18 Pages Posted: 4 Mar 2008 Last revised: 12 Mar 2008
Legal positivism has long provided the usual theory for comprehending international law. The typical positivist definition of international law is grounded on a subject-based differentiation between international and municipal rules. Positivism views international law as a set of rules with states as its subjects. Municipal law is thought of as pertaining to individuals who are subjects of a single state. This Article rejects the positivist subject based approach to international law and calls for a definition of the discipline that recognizes individuals as subjects of international law.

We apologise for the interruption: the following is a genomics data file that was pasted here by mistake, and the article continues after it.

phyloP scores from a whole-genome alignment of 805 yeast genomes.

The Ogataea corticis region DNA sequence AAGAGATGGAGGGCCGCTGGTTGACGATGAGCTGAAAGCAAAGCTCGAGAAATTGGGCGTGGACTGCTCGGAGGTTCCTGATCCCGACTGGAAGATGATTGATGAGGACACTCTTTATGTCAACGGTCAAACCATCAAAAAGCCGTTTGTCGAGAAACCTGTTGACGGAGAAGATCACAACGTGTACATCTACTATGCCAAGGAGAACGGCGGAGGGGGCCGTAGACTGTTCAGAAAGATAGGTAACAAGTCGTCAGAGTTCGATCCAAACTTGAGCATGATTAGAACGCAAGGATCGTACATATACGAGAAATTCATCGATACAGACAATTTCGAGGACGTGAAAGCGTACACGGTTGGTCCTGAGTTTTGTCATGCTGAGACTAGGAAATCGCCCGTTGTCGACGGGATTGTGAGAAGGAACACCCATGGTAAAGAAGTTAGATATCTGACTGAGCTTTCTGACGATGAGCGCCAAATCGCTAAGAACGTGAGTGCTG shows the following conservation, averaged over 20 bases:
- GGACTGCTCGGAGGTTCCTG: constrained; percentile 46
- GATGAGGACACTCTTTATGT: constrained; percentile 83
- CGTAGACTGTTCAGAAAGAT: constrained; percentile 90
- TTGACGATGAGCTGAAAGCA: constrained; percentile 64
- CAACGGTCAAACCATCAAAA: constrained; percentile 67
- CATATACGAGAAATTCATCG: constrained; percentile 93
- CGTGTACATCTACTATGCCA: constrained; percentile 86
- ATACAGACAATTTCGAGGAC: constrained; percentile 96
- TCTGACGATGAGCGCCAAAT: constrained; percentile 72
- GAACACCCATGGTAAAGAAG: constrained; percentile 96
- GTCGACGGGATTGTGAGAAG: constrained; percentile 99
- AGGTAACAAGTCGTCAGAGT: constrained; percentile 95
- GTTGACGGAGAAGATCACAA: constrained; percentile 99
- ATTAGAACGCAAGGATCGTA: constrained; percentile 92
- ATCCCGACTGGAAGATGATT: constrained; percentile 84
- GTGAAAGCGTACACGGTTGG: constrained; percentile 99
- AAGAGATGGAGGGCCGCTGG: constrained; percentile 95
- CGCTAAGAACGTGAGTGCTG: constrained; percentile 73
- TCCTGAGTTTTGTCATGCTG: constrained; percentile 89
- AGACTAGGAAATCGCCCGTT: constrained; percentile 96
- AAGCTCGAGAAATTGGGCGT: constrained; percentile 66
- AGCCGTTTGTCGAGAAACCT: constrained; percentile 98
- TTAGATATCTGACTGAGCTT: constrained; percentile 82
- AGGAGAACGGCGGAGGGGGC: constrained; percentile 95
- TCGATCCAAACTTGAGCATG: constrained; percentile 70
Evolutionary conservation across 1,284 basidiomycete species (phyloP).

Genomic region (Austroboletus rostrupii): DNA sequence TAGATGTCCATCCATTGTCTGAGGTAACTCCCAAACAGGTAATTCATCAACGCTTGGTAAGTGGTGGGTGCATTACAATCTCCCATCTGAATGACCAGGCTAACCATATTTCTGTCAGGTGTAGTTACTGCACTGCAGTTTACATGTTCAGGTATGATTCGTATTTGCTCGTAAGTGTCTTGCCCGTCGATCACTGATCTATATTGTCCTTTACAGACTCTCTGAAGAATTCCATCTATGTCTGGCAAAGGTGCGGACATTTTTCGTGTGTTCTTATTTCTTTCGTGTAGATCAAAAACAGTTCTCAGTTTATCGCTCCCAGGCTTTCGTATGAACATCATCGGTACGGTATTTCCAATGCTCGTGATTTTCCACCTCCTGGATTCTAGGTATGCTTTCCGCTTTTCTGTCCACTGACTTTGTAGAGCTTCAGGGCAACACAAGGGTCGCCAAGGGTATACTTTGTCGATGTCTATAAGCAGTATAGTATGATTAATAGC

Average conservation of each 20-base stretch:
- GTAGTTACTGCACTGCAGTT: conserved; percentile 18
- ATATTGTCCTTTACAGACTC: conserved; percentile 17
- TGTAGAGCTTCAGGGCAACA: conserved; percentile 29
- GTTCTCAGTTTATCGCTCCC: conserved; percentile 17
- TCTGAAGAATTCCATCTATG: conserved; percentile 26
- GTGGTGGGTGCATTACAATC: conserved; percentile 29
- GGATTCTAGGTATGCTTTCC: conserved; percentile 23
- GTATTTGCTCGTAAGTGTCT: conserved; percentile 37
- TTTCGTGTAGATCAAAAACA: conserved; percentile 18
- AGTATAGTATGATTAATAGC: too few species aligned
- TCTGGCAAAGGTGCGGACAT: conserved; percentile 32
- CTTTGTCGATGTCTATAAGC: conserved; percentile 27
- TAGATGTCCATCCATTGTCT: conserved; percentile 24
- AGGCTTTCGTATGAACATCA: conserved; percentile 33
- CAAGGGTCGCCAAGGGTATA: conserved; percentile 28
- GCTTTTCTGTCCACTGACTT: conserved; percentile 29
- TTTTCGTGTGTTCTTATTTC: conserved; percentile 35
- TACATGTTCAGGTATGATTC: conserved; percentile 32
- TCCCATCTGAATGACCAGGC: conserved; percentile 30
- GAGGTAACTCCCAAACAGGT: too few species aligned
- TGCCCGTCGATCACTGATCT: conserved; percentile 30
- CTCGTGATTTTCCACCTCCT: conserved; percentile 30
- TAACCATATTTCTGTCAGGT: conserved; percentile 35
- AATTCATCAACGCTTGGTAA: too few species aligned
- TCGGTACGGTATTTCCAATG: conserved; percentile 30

This Article is divided into three parts. First, it briefly reviews the development of the positivist theory of international law. Second, it tests the subject-based approach against some realities of international practice and shows that international law actually has long involved individual rights and obligations. Finally, it suggests that a different, albeit older, theoretical foundation for international law may be a better way to encompass individuals as subjects of international law.
Keywords: legal positivism, international law, individuals as subjects of international law
JEL Classification: K33
Suggested Citation: Suggested Citation
Janis, Mark Weston, Individuals as Subjects of International Law. Cornell International Law Journal, Vol. 17, No. 61, 1984. Available at SSRN: https://ssrn.com/abstract=1101693 or http://dx.doi.org/10.2139/ssrn.1101693